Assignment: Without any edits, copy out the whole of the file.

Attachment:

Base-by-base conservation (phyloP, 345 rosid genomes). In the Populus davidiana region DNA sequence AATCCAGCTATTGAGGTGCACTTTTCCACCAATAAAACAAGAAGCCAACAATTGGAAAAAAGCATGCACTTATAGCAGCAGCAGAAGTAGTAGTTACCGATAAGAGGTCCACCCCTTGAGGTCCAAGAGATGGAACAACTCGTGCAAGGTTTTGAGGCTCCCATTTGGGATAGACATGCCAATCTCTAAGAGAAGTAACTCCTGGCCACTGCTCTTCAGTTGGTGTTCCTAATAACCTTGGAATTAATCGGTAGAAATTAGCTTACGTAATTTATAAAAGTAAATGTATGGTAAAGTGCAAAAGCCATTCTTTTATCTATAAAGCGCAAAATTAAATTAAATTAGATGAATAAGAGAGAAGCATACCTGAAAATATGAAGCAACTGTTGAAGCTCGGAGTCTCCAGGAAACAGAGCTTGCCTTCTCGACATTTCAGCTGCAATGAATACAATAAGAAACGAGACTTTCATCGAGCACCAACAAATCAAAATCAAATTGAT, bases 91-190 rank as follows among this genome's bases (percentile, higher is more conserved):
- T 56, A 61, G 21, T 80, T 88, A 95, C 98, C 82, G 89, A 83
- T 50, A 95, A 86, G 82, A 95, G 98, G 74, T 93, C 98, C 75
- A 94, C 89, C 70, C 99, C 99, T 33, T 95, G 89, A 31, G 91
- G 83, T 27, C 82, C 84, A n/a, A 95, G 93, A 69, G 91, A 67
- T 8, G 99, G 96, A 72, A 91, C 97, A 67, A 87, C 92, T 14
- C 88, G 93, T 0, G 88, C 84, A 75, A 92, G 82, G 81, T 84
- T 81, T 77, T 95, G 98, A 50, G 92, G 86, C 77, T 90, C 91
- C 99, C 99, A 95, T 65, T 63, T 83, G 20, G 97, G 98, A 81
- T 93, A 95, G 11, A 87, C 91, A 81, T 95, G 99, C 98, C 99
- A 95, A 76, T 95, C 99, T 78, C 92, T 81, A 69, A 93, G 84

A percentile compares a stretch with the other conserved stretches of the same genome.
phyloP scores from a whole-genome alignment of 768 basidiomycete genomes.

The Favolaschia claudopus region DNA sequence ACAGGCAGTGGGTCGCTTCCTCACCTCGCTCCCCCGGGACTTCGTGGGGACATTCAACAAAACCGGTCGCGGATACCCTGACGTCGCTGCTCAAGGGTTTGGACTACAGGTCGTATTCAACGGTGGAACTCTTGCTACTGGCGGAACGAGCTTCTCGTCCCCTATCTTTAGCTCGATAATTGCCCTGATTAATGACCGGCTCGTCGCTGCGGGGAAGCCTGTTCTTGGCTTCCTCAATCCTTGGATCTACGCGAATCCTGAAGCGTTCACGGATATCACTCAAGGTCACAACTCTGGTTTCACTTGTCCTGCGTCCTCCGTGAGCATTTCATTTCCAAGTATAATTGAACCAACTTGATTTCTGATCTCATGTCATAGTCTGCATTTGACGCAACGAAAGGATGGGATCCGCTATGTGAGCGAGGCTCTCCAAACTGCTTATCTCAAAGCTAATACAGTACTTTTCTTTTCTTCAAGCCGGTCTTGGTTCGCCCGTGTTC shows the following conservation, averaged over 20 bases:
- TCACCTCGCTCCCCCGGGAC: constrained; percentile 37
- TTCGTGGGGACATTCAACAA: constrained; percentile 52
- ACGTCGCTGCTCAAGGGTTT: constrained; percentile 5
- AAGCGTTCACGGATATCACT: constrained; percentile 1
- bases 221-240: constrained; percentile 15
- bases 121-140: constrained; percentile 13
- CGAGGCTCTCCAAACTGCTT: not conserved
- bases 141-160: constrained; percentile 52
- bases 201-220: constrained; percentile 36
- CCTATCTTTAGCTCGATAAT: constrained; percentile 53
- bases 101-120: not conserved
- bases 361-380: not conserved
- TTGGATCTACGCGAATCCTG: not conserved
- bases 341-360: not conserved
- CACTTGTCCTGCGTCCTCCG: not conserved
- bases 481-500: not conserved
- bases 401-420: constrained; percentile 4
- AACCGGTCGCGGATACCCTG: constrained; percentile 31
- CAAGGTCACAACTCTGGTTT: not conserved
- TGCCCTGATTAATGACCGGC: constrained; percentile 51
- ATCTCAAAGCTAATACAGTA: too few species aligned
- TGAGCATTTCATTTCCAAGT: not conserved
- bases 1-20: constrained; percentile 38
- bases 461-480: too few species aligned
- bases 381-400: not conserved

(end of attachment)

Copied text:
Base-by-base conservation (phyloP, 345 rosid genomes). In the Populus davidiana region DNA sequence AATCCAGCTATTGAGGTGCACTTTTCCACCAATAAAACAAGAAGCCAACAATTGGAAAAAAGCATGCACTTATAGCAGCAGCAGAAGTAGTAGTTACCGATAAGAGGTCCACCCCTTGAGGTCCAAGAGATGGAACAACTCGTGCAAGGTTTTGAGGCTCCCATTTGGGATAGACATGCCAATCTCTAAGAGAAGTAACTCCTGGCCACTGCTCTTCAGTTGGTGTTCCTAATAACCTTGGAATTAATCGGTAGAAATTAGCTTACGTAATTTATAAAAGTAAATGTATGGTAAAGTGCAAAAGCCATTCTTTTATCTATAAAGCGCAAAATTAAATTAAATTAGATGAATAAGAGAGAAGCATACCTGAAAATATGAAGCAACTGTTGAAGCTCGGAGTCTCCAGGAAACAGAGCTTGCCTTCTCGACATTTCAGCTGCAATGAATACAATAAGAAACGAGACTTTCATCGAGCACCAACAAATCAAAATCAAATTGAT, bases 91-190 rank as follows among this genome's bases (percentile, higher is more conserved):
- T 56, A 61, G 21, T 80, T 88, A 95, C 98, C 82, G 89, A 83
- T 50, A 95, A 86, G 82, A 95, G 98, G 74, T 93, C 98, C 75
- A 94, C 89, C 70, C 99, C 99, T 33, T 95, G 89, A 31, G 91
- G 83, T 27, C 82, C 84, A n/a, A 95, G 93, A 69, G 91, A 67
- T 8, G 99, G 96, A 72, A 91, C 97, A 67, A 87, C 92, T 14
- C 88, G 93, T 0, G 88, C 84, A 75, A 92, G 82, G 81, T 84
- T 81, T 77, T 95, G 98, A 50, G 92, G 86, C 77, T 90, C 91
- C 99, C 99, A 95, T 65, T 63, T 83, G 20, G 97, G 98, A 81
- T 93, A 95, G 11, A 87, C 91, A 81, T 95, G 99, C 98, C 99
- A 95, A 76, T 95, C 99, T 78, C 92, T 81, A 69, A 93, G 84

A percentile compares a stretch with the other conserved stretches of the same genome.
phyloP scores from a whole-genome alignment of 768 basidiomycete genomes.

The Favolaschia claudopus region DNA sequence ACAGGCAGTGGGTCGCTTCCTCACCTCGCTCCCCCGGGACTTCGTGGGGACATTCAACAAAACCGGTCGCGGATACCCTGACGTCGCTGCTCAAGGGTTTGGACTACAGGTCGTATTCAACGGTGGAACTCTTGCTACTGGCGGAACGAGCTTCTCGTCCCCTATCTTTAGCTCGATAATTGCCCTGATTAATGACCGGCTCGTCGCTGCGGGGAAGCCTGTTCTTGGCTTCCTCAATCCTTGGATCTACGCGAATCCTGAAGCGTTCACGGATATCACTCAAGGTCACAACTCTGGTTTCACTTGTCCTGCGTCCTCCGTGAGCATTTCATTTCCAAGTATAATTGAACCAACTTGATTTCTGATCTCATGTCATAGTCTGCATTTGACGCAACGAAAGGATGGGATCCGCTATGTGAGCGAGGCTCTCCAAACTGCTTATCTCAAAGCTAATACAGTACTTTTCTTTTCTTCAAGCCGGTCTTGGTTCGCCCGTGTTC shows the following conservation, averaged over 20 bases:
- TCACCTCGCTCCCCCGGGAC: constrained; percentile 37
- TTCGTGGGGACATTCAACAA: constrained; percentile 52
- ACGTCGCTGCTCAAGGGTTT: constrained; percentile 5
- AAGCGTTCACGGATATCACT: constrained; percentile 1
- bases 221-240: constrained; percentile 15
- bases 121-140: constrained; percentile 13
- CGAGGCTCTCCAAACTGCTT: not conserved
- bases 141-160: constrained; percentile 52
- bases 201-220: constrained; percentile 36
- CCTATCTTTAGCTCGATAAT: constrained; percentile 53
- bases 101-120: not conserved
- bases 361-380: not conserved
- TTGGATCTACGCGAATCCTG: not conserved
- bases 341-360: not conserved
- CACTTGTCCTGCGTCCTCCG: not conserved
- bases 481-500: not conserved
- bases 401-420: constrained; percentile 4
- AACCGGTCGCGGATACCCTG: constrained; percentile 31
- CAAGGTCACAACTCTGGTTT: not conserved
- TGCCCTGATTAATGACCGGC: constrained; percentile 51
- ATCTCAAAGCTAATACAGTA: too few species aligned
- TGAGCATTTCATTTCCAAGT: not conserved
- bases 1-20: constrained; percentile 38
- bases 461-480: too few species aligned
- bases 381-400: not conserved